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Local lulav: on the rise

It’s October, the leaves are changing, the air is growing nippy and in observance of the Jewish holiday of Sukkot, the lulav and etrog are falling abundantly from the heavens.

Pardon the literary license. The lulav (frond of the date palm) and etrog (fruit of the citron tree) are not literally falling, of course, and certainly not from the heavens.

Rather — since date and citron trees are not exactly abundant in Colorado — these crucial elements of the proper observance of Sukkot are being shipped here, mostly from Israel but also from places like Egypt and Spain.

If an informal survey of lulav and etrog providers in Denver gives any clue, they are being shipped in greater quantities than ever before.

Whether due to increases in the local observant population, to successes of Jewish outreach programs, to a growing Reform fondness for Jewish tradition — or to better marketing —the exotic commodities are becoming increasingly popular hereabouts.

Once upon a time, there was only one address in town to find the lulav and etrog — Hillel Academy, which has been ordering and selling them in sets for decades, according to Joanne O’Connor who currently handles that responsibility for the day school.

This year, Hillel Academy sold a bit less than its usual 400 sets — only 330 — but O’Connor is convinced that this is due less to decreased demand than to increased local competition.

She also concedes that due to financial hard times, some families that used to order three or more sets — a significant investment, considering that the better sets can cost more than $100 — are now only ordering one.

Still, five years ago, O’Connor adds, Hillel was probably selling some 30% less than it is today.

“I attribute that to the growth of the Southeast community, Aish in particular, the ba’al teshuvah community and the outreach organizations which are attracting people who would not have done it before but are doing it now.”

In addition, Hillel Academy is selling “a handful” of sets to Christians, some of whom use the lulav and etrog for the Feast of Tabernacles, a holiday based on Sukkot.

Although the Orthodox remain the main customers at Hillel, a significant number are coming from Reform and Conservative congregations. Temple Sinai, for example, acquired the 10 or so sets it distributed this year from Hillel.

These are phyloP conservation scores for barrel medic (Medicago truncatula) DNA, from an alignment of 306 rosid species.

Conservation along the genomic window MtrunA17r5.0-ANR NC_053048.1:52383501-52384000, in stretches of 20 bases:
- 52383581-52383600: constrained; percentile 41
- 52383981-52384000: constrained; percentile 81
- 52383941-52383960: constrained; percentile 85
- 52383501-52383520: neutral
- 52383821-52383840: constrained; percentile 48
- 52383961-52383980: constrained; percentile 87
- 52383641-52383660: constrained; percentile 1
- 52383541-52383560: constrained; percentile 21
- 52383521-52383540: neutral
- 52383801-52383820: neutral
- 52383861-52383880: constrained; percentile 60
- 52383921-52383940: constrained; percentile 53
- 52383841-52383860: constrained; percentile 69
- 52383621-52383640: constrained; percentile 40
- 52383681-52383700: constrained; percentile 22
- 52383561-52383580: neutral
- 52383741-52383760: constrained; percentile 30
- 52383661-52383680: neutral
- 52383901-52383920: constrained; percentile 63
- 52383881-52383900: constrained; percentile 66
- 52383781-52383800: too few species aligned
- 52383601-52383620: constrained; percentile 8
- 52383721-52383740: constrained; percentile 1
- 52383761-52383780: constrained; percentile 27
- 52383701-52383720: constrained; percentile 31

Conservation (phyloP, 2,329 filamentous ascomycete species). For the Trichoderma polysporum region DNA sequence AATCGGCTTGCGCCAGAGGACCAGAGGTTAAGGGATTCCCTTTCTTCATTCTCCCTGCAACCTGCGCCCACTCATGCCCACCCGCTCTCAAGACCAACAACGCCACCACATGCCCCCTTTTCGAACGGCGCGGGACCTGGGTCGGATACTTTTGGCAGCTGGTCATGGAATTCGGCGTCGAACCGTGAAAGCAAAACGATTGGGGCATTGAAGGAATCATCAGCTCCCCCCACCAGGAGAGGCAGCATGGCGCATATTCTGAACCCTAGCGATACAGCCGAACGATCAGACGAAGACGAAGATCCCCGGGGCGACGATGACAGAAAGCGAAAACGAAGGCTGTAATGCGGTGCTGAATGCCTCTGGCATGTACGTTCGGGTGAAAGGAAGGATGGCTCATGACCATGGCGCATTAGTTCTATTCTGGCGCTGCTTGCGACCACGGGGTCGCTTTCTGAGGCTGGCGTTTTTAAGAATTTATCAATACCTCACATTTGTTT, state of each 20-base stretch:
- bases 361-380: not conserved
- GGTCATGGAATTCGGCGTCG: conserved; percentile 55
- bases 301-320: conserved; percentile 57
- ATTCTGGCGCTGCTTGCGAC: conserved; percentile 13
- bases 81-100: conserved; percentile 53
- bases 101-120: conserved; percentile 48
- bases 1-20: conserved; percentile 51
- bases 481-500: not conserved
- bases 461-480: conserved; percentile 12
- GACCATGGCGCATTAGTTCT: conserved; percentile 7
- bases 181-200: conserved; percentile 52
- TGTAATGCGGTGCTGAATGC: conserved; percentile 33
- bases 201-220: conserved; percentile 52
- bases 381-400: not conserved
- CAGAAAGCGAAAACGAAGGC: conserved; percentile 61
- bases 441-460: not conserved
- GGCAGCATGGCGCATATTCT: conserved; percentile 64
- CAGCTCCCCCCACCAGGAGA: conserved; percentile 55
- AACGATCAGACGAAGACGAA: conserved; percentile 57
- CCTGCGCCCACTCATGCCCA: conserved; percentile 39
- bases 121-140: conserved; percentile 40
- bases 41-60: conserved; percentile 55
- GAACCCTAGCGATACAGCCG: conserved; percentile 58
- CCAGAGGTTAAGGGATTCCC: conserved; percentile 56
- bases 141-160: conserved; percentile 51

“It’s a very nice thing to see the Reform movement wanting more traditional observance,” O’Connor says.

IN recent years, a number of area synagogues have also gotten into the lulav and etrog business, and in a fairly substantial way.

According to Gail Kessel, administrative assistant at the Hebrew Educational Alliance, the HEA sold nearly 70 sets this year.

That figure reflects roughly a doubling of sales since the Conservative congregation first began selling sets some 11 years ago.

Another major provider is BMH-BJ which, according to clergy assistant Della Jultak, has been selling some 55 sets annually for the four years the congregation has been involved in lulav-etrog sales.

Some of those sets, she added, went to Temple Emanuel, which distributed them to their own members.

Another provider seeing steady growth is the Lubavitch congregation Bais Menachem, says spiritual leader Rabbi Yisroel Engel, who sold “close to 100” sets this Sukkot.

“There has always been an increase, by about 10 sets per year,” says Rabbi Engel who has been handling lulav and etrog for about eight years.

Because he doesn’t wish to tread on other institutions’ territory, the rabbi says he has tried to keep a relatively low profile in the lulav-etrog trade, doing it mostly as a convenience for Bais Menachem members.

But there are newcomers to the business, attracted by potential of lulav and etrog as an effective fundraising tool.

Among them is the local chapter of B’nei Akiva, a religious Zionist youth group, which is selling sets this year for the first time.

According to shaliach Hagai Shoham, B’nei Akiva moved some 145 sets for this Sukkot, selling them mostly to Orthodox Jews from the East and West Sides.

The rise of such new competition, increasing sales by synagogues and those individual Jews who simply buy their own sets online might have something to do with the fact that Aharon’s Books is having what co-owner Chavah Brewer calls “a horrible, horrible decrease” in lulav-etrog sales this year.

This year’s sales at Aharon’s are about 20 sets, down from the usual figure of 100. When the Judaica and book store began selling lulav-etrog sets in 1997, an annual figure of 150 sets was not unheard of.

“I believe that it’s more other people selling them than less interest,” Brewer said. “The majority of it is just competition.”

Which, as any business major knows, is a strong indicator of a growing market.

ALTHOUGH all the figures cited in this article are rough estimates and do not include sales online or on college campuses, this informal survey suggests that some 700 lulav-etrog sets — at the very least — were sold in the Denver Jewish community this Sukkot.

It’s a fair bet that there have probably never been that many lulavim and etrogim decorating sukkahs or waving in na’anu’im ceremonies in Denver ever before.

On the other hand, considering that the Front Range Jewish community is said to include some 80,000 people, one has no choice but to call this a market with serious growth potential.

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IJN Assistant Editor | [email protected]

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